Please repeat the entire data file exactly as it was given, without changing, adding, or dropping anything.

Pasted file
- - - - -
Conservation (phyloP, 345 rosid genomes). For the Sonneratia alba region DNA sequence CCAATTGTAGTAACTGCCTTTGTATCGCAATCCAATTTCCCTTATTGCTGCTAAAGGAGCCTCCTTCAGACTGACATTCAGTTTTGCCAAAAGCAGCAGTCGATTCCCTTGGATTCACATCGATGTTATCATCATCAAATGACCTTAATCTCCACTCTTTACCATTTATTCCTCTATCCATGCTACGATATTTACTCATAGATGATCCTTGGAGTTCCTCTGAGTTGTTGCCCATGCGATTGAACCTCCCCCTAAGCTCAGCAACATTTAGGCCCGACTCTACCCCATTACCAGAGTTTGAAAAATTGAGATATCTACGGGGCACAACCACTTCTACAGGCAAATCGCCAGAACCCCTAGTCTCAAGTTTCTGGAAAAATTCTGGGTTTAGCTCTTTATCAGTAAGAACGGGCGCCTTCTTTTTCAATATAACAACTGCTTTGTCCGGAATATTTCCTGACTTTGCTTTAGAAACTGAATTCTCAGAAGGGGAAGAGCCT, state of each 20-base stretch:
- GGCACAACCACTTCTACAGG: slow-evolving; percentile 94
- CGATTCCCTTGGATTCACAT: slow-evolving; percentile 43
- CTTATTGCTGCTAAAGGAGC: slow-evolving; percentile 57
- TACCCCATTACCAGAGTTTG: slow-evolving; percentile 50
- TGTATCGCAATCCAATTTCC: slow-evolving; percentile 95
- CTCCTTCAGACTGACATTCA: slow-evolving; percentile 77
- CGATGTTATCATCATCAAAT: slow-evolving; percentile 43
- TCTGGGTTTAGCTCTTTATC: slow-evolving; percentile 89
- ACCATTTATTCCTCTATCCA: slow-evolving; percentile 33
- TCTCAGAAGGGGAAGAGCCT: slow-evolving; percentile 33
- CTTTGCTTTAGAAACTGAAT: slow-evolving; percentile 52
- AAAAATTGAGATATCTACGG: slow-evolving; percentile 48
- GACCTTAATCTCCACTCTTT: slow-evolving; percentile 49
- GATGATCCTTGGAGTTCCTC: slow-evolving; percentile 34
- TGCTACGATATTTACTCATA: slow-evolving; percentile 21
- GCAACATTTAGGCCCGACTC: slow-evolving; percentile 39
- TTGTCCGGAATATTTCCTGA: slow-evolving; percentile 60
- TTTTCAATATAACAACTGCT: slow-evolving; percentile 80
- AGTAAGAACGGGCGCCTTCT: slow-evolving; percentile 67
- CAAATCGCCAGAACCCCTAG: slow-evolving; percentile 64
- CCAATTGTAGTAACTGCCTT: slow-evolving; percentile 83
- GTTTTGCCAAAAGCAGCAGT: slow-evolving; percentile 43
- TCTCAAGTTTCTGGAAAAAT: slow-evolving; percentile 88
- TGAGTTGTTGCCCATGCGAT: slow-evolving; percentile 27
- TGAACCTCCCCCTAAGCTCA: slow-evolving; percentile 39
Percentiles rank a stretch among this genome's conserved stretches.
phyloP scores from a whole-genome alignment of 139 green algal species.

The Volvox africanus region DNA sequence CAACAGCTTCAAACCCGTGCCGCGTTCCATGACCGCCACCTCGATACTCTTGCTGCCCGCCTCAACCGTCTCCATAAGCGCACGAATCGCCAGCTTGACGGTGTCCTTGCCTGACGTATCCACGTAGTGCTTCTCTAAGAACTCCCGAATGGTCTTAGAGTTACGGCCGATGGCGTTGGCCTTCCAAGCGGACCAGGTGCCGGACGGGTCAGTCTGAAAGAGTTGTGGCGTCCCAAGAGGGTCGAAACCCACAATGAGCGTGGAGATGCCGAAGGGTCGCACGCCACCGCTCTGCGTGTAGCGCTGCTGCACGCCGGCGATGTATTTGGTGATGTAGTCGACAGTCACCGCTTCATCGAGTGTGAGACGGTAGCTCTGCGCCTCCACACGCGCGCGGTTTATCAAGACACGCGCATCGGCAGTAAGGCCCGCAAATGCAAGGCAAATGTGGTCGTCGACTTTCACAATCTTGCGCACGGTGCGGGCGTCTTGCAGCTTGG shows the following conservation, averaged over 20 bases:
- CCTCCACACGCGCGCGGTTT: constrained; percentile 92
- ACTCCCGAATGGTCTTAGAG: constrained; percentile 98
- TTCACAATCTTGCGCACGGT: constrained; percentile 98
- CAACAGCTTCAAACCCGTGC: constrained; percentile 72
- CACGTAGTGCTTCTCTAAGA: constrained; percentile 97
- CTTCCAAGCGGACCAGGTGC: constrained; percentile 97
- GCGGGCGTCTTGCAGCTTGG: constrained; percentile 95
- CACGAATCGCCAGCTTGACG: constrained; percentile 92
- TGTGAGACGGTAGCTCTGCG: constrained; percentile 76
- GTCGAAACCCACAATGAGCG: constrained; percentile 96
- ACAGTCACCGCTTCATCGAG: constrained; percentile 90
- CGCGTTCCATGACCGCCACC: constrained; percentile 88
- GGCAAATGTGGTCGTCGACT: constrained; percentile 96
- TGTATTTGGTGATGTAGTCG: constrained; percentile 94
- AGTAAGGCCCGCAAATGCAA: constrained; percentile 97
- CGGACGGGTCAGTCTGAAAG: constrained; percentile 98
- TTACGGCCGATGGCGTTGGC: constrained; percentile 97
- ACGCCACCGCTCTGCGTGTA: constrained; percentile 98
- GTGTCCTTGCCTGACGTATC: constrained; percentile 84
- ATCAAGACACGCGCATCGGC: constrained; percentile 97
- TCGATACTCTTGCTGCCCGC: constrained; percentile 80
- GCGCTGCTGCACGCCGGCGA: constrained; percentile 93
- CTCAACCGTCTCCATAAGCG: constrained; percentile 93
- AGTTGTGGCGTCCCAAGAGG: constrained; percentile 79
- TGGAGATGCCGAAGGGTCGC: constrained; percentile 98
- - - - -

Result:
Conservation (phyloP, 345 rosid genomes). For the Sonneratia alba region DNA sequence CCAATTGTAGTAACTGCCTTTGTATCGCAATCCAATTTCCCTTATTGCTGCTAAAGGAGCCTCCTTCAGACTGACATTCAGTTTTGCCAAAAGCAGCAGTCGATTCCCTTGGATTCACATCGATGTTATCATCATCAAATGACCTTAATCTCCACTCTTTACCATTTATTCCTCTATCCATGCTACGATATTTACTCATAGATGATCCTTGGAGTTCCTCTGAGTTGTTGCCCATGCGATTGAACCTCCCCCTAAGCTCAGCAACATTTAGGCCCGACTCTACCCCATTACCAGAGTTTGAAAAATTGAGATATCTACGGGGCACAACCACTTCTACAGGCAAATCGCCAGAACCCCTAGTCTCAAGTTTCTGGAAAAATTCTGGGTTTAGCTCTTTATCAGTAAGAACGGGCGCCTTCTTTTTCAATATAACAACTGCTTTGTCCGGAATATTTCCTGACTTTGCTTTAGAAACTGAATTCTCAGAAGGGGAAGAGCCT, state of each 20-base stretch:
- GGCACAACCACTTCTACAGG: slow-evolving; percentile 94
- CGATTCCCTTGGATTCACAT: slow-evolving; percentile 43
- CTTATTGCTGCTAAAGGAGC: slow-evolving; percentile 57
- TACCCCATTACCAGAGTTTG: slow-evolving; percentile 50
- TGTATCGCAATCCAATTTCC: slow-evolving; percentile 95
- CTCCTTCAGACTGACATTCA: slow-evolving; percentile 77
- CGATGTTATCATCATCAAAT: slow-evolving; percentile 43
- TCTGGGTTTAGCTCTTTATC: slow-evolving; percentile 89
- ACCATTTATTCCTCTATCCA: slow-evolving; percentile 33
- TCTCAGAAGGGGAAGAGCCT: slow-evolving; percentile 33
- CTTTGCTTTAGAAACTGAAT: slow-evolving; percentile 52
- AAAAATTGAGATATCTACGG: slow-evolving; percentile 48
- GACCTTAATCTCCACTCTTT: slow-evolving; percentile 49
- GATGATCCTTGGAGTTCCTC: slow-evolving; percentile 34
- TGCTACGATATTTACTCATA: slow-evolving; percentile 21
- GCAACATTTAGGCCCGACTC: slow-evolving; percentile 39
- TTGTCCGGAATATTTCCTGA: slow-evolving; percentile 60
- TTTTCAATATAACAACTGCT: slow-evolving; percentile 80
- AGTAAGAACGGGCGCCTTCT: slow-evolving; percentile 67
- CAAATCGCCAGAACCCCTAG: slow-evolving; percentile 64
- CCAATTGTAGTAACTGCCTT: slow-evolving; percentile 83
- GTTTTGCCAAAAGCAGCAGT: slow-evolving; percentile 43
- TCTCAAGTTTCTGGAAAAAT: slow-evolving; percentile 88
- TGAGTTGTTGCCCATGCGAT: slow-evolving; percentile 27
- TGAACCTCCCCCTAAGCTCA: slow-evolving; percentile 39
Percentiles rank a stretch among this genome's conserved stretches.
phyloP scores from a whole-genome alignment of 139 green algal species.

The Volvox africanus region DNA sequence CAACAGCTTCAAACCCGTGCCGCGTTCCATGACCGCCACCTCGATACTCTTGCTGCCCGCCTCAACCGTCTCCATAAGCGCACGAATCGCCAGCTTGACGGTGTCCTTGCCTGACGTATCCACGTAGTGCTTCTCTAAGAACTCCCGAATGGTCTTAGAGTTACGGCCGATGGCGTTGGCCTTCCAAGCGGACCAGGTGCCGGACGGGTCAGTCTGAAAGAGTTGTGGCGTCCCAAGAGGGTCGAAACCCACAATGAGCGTGGAGATGCCGAAGGGTCGCACGCCACCGCTCTGCGTGTAGCGCTGCTGCACGCCGGCGATGTATTTGGTGATGTAGTCGACAGTCACCGCTTCATCGAGTGTGAGACGGTAGCTCTGCGCCTCCACACGCGCGCGGTTTATCAAGACACGCGCATCGGCAGTAAGGCCCGCAAATGCAAGGCAAATGTGGTCGTCGACTTTCACAATCTTGCGCACGGTGCGGGCGTCTTGCAGCTTGG shows the following conservation, averaged over 20 bases:
- CCTCCACACGCGCGCGGTTT: constrained; percentile 92
- ACTCCCGAATGGTCTTAGAG: constrained; percentile 98
- TTCACAATCTTGCGCACGGT: constrained; percentile 98
- CAACAGCTTCAAACCCGTGC: constrained; percentile 72
- CACGTAGTGCTTCTCTAAGA: constrained; percentile 97
- CTTCCAAGCGGACCAGGTGC: constrained; percentile 97
- GCGGGCGTCTTGCAGCTTGG: constrained; percentile 95
- CACGAATCGCCAGCTTGACG: constrained; percentile 92
- TGTGAGACGGTAGCTCTGCG: constrained; percentile 76
- GTCGAAACCCACAATGAGCG: constrained; percentile 96
- ACAGTCACCGCTTCATCGAG: constrained; percentile 90
- CGCGTTCCATGACCGCCACC: constrained; percentile 88
- GGCAAATGTGGTCGTCGACT: constrained; percentile 96
- TGTATTTGGTGATGTAGTCG: constrained; percentile 94
- AGTAAGGCCCGCAAATGCAA: constrained; percentile 97
- CGGACGGGTCAGTCTGAAAG: constrained; percentile 98
- TTACGGCCGATGGCGTTGGC: constrained; percentile 97
- ACGCCACCGCTCTGCGTGTA: constrained; percentile 98
- GTGTCCTTGCCTGACGTATC: constrained; percentile 84
- ATCAAGACACGCGCATCGGC: constrained; percentile 97
- TCGATACTCTTGCTGCCCGC: constrained; percentile 80
- GCGCTGCTGCACGCCGGCGA: constrained; percentile 93
- CTCAACCGTCTCCATAAGCG: constrained; percentile 93
- AGTTGTGGCGTCCCAAGAGG: constrained; percentile 79
- TGGAGATGCCGAAGGGTCGC: constrained; percentile 98